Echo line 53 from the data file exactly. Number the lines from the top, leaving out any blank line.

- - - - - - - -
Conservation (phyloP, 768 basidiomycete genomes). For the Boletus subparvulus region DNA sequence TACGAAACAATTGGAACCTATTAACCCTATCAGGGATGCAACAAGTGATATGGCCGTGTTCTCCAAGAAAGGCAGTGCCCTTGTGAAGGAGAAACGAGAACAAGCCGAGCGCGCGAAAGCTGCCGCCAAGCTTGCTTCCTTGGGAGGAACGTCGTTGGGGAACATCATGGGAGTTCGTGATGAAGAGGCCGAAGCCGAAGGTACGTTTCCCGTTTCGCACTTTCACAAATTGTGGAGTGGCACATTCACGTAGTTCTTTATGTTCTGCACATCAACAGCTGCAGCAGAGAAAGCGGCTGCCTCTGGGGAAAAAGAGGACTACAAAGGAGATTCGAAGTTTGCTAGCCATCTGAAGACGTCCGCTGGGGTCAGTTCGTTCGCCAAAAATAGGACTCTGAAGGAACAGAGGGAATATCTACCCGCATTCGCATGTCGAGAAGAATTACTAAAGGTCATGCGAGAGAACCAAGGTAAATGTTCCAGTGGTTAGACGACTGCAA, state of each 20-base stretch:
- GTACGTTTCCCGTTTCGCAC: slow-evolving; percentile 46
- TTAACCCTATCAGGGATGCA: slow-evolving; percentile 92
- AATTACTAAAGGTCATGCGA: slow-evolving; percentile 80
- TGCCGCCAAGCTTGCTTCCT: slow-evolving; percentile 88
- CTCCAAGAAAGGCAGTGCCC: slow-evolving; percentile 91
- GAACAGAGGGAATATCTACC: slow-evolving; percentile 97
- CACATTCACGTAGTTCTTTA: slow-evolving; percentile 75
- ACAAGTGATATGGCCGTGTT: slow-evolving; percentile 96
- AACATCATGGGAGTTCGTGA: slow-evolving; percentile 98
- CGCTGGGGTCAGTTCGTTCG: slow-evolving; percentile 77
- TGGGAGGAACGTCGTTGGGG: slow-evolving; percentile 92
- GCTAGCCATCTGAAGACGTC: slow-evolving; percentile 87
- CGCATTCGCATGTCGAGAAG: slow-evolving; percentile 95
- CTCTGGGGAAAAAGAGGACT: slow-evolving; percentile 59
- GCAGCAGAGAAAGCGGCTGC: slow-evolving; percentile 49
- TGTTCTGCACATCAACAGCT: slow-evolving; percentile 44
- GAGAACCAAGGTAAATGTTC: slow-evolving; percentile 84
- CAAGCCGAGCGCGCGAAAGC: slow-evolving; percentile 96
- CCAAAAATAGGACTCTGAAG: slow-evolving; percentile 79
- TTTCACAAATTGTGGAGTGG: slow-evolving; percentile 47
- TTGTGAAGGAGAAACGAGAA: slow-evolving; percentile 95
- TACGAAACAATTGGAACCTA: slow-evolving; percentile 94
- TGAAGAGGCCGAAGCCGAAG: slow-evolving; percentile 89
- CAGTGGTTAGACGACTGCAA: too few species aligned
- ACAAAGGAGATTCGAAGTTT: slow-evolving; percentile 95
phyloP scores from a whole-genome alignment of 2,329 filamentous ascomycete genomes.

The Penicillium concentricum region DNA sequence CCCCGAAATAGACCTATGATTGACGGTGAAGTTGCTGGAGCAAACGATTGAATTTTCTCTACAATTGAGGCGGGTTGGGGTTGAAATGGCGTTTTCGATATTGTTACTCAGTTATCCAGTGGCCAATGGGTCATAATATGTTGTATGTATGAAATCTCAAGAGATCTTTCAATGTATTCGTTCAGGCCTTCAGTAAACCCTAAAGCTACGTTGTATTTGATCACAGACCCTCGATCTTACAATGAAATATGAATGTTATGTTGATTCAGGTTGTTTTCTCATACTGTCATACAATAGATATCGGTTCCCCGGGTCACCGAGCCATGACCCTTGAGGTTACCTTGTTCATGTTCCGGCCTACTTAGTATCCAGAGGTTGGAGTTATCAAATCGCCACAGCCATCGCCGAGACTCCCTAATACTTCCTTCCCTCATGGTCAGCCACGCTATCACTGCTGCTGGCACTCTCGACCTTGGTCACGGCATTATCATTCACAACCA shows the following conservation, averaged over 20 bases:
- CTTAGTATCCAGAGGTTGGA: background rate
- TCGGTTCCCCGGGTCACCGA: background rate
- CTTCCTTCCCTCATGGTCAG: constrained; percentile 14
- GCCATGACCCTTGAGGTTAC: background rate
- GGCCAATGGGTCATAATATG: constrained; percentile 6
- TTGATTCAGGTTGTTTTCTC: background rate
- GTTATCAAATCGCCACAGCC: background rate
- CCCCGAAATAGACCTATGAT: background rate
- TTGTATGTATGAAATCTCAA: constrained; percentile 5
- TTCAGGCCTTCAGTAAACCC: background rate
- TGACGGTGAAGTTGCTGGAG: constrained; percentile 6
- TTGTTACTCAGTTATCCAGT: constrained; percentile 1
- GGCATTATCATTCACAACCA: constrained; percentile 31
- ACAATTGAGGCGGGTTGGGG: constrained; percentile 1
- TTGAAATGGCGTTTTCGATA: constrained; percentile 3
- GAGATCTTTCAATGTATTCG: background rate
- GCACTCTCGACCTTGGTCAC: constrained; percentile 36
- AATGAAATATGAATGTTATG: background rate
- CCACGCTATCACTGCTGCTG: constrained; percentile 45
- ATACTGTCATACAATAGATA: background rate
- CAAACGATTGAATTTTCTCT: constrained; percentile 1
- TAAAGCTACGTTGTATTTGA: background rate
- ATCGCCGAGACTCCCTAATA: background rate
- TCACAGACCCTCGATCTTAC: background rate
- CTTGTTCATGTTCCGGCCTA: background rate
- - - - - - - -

- CTTGTTCATGTTCCGGCCTA: background rate